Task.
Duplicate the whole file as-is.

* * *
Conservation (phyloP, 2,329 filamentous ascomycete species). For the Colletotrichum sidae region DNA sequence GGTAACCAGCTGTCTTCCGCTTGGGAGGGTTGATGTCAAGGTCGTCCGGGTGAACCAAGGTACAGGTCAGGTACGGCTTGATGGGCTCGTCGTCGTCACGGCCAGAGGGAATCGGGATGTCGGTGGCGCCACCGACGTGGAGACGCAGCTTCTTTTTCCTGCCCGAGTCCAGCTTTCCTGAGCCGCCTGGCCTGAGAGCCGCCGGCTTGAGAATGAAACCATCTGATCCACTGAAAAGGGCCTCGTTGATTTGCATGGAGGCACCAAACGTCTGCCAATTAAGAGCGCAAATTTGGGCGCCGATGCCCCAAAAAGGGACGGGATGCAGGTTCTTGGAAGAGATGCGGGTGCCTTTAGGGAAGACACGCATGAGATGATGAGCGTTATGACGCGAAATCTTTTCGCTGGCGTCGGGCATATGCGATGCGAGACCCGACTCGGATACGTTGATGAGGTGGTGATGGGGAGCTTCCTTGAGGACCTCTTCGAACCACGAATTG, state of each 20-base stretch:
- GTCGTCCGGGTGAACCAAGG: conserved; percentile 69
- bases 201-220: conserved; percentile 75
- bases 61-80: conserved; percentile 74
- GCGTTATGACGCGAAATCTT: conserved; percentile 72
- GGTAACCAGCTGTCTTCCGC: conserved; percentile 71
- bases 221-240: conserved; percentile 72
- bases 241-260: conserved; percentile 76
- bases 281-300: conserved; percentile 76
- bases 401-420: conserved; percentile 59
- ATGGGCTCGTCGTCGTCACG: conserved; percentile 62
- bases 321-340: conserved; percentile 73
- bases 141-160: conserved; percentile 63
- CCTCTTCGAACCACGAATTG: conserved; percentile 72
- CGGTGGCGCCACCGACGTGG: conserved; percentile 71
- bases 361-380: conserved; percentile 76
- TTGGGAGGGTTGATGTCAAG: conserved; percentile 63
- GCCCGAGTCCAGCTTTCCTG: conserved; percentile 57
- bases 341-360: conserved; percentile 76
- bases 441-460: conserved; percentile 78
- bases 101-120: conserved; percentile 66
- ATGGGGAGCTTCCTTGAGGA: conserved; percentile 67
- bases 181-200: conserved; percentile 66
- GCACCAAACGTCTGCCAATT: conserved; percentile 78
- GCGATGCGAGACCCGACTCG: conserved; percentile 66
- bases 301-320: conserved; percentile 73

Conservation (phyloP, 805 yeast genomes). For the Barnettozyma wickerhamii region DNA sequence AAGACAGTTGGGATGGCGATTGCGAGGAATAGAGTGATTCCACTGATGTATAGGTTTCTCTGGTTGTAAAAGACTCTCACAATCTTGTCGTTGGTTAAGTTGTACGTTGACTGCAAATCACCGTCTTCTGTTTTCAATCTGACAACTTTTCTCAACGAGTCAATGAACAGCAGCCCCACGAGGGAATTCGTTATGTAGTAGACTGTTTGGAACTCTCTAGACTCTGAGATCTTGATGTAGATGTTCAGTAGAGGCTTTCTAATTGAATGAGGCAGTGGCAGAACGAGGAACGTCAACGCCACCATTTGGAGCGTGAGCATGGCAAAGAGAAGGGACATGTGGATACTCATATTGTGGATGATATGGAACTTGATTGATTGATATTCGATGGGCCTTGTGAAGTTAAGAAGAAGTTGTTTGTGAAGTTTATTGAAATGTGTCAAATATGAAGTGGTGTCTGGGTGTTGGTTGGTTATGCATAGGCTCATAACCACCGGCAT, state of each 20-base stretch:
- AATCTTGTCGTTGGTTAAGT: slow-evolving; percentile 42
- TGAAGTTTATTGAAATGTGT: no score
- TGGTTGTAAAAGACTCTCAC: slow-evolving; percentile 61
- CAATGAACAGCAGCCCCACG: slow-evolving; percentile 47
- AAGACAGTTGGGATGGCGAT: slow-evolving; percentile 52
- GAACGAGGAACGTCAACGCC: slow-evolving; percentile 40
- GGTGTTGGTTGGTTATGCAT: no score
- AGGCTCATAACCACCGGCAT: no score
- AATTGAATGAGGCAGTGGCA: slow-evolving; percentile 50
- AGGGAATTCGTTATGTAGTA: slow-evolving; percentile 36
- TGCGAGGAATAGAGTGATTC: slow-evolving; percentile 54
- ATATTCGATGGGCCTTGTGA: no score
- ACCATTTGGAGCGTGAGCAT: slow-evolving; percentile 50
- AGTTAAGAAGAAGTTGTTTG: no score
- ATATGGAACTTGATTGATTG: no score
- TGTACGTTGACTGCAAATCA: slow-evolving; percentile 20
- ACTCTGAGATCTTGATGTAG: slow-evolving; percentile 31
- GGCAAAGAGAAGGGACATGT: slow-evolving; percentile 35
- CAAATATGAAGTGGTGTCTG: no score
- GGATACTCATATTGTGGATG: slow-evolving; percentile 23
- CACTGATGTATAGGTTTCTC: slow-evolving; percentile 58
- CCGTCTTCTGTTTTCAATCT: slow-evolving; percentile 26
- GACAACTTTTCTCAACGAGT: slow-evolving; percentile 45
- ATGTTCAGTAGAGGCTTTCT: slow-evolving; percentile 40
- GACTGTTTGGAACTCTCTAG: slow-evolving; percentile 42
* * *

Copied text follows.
Conservation (phyloP, 2,329 filamentous ascomycete species). For the Colletotrichum sidae region DNA sequence GGTAACCAGCTGTCTTCCGCTTGGGAGGGTTGATGTCAAGGTCGTCCGGGTGAACCAAGGTACAGGTCAGGTACGGCTTGATGGGCTCGTCGTCGTCACGGCCAGAGGGAATCGGGATGTCGGTGGCGCCACCGACGTGGAGACGCAGCTTCTTTTTCCTGCCCGAGTCCAGCTTTCCTGAGCCGCCTGGCCTGAGAGCCGCCGGCTTGAGAATGAAACCATCTGATCCACTGAAAAGGGCCTCGTTGATTTGCATGGAGGCACCAAACGTCTGCCAATTAAGAGCGCAAATTTGGGCGCCGATGCCCCAAAAAGGGACGGGATGCAGGTTCTTGGAAGAGATGCGGGTGCCTTTAGGGAAGACACGCATGAGATGATGAGCGTTATGACGCGAAATCTTTTCGCTGGCGTCGGGCATATGCGATGCGAGACCCGACTCGGATACGTTGATGAGGTGGTGATGGGGAGCTTCCTTGAGGACCTCTTCGAACCACGAATTG, state of each 20-base stretch:
- GTCGTCCGGGTGAACCAAGG: conserved; percentile 69
- bases 201-220: conserved; percentile 75
- bases 61-80: conserved; percentile 74
- GCGTTATGACGCGAAATCTT: conserved; percentile 72
- GGTAACCAGCTGTCTTCCGC: conserved; percentile 71
- bases 221-240: conserved; percentile 72
- bases 241-260: conserved; percentile 76
- bases 281-300: conserved; percentile 76
- bases 401-420: conserved; percentile 59
- ATGGGCTCGTCGTCGTCACG: conserved; percentile 62
- bases 321-340: conserved; percentile 73
- bases 141-160: conserved; percentile 63
- CCTCTTCGAACCACGAATTG: conserved; percentile 72
- CGGTGGCGCCACCGACGTGG: conserved; percentile 71
- bases 361-380: conserved; percentile 76
- TTGGGAGGGTTGATGTCAAG: conserved; percentile 63
- GCCCGAGTCCAGCTTTCCTG: conserved; percentile 57
- bases 341-360: conserved; percentile 76
- bases 441-460: conserved; percentile 78
- bases 101-120: conserved; percentile 66
- ATGGGGAGCTTCCTTGAGGA: conserved; percentile 67
- bases 181-200: conserved; percentile 66
- GCACCAAACGTCTGCCAATT: conserved; percentile 78
- GCGATGCGAGACCCGACTCG: conserved; percentile 66
- bases 301-320: conserved; percentile 73

Conservation (phyloP, 805 yeast genomes). For the Barnettozyma wickerhamii region DNA sequence AAGACAGTTGGGATGGCGATTGCGAGGAATAGAGTGATTCCACTGATGTATAGGTTTCTCTGGTTGTAAAAGACTCTCACAATCTTGTCGTTGGTTAAGTTGTACGTTGACTGCAAATCACCGTCTTCTGTTTTCAATCTGACAACTTTTCTCAACGAGTCAATGAACAGCAGCCCCACGAGGGAATTCGTTATGTAGTAGACTGTTTGGAACTCTCTAGACTCTGAGATCTTGATGTAGATGTTCAGTAGAGGCTTTCTAATTGAATGAGGCAGTGGCAGAACGAGGAACGTCAACGCCACCATTTGGAGCGTGAGCATGGCAAAGAGAAGGGACATGTGGATACTCATATTGTGGATGATATGGAACTTGATTGATTGATATTCGATGGGCCTTGTGAAGTTAAGAAGAAGTTGTTTGTGAAGTTTATTGAAATGTGTCAAATATGAAGTGGTGTCTGGGTGTTGGTTGGTTATGCATAGGCTCATAACCACCGGCAT, state of each 20-base stretch:
- AATCTTGTCGTTGGTTAAGT: slow-evolving; percentile 42
- TGAAGTTTATTGAAATGTGT: no score
- TGGTTGTAAAAGACTCTCAC: slow-evolving; percentile 61
- CAATGAACAGCAGCCCCACG: slow-evolving; percentile 47
- AAGACAGTTGGGATGGCGAT: slow-evolving; percentile 52
- GAACGAGGAACGTCAACGCC: slow-evolving; percentile 40
- GGTGTTGGTTGGTTATGCAT: no score
- AGGCTCATAACCACCGGCAT: no score
- AATTGAATGAGGCAGTGGCA: slow-evolving; percentile 50
- AGGGAATTCGTTATGTAGTA: slow-evolving; percentile 36
- TGCGAGGAATAGAGTGATTC: slow-evolving; percentile 54
- ATATTCGATGGGCCTTGTGA: no score
- ACCATTTGGAGCGTGAGCAT: slow-evolving; percentile 50
- AGTTAAGAAGAAGTTGTTTG: no score
- ATATGGAACTTGATTGATTG: no score
- TGTACGTTGACTGCAAATCA: slow-evolving; percentile 20
- ACTCTGAGATCTTGATGTAG: slow-evolving; percentile 31
- GGCAAAGAGAAGGGACATGT: slow-evolving; percentile 35
- CAAATATGAAGTGGTGTCTG: no score
- GGATACTCATATTGTGGATG: slow-evolving; percentile 23
- CACTGATGTATAGGTTTCTC: slow-evolving; percentile 58
- CCGTCTTCTGTTTTCAATCT: slow-evolving; percentile 26
- GACAACTTTTCTCAACGAGT: slow-evolving; percentile 45
- ATGTTCAGTAGAGGCTTTCT: slow-evolving; percentile 40
- GACTGTTTGGAACTCTCTAG: slow-evolving; percentile 42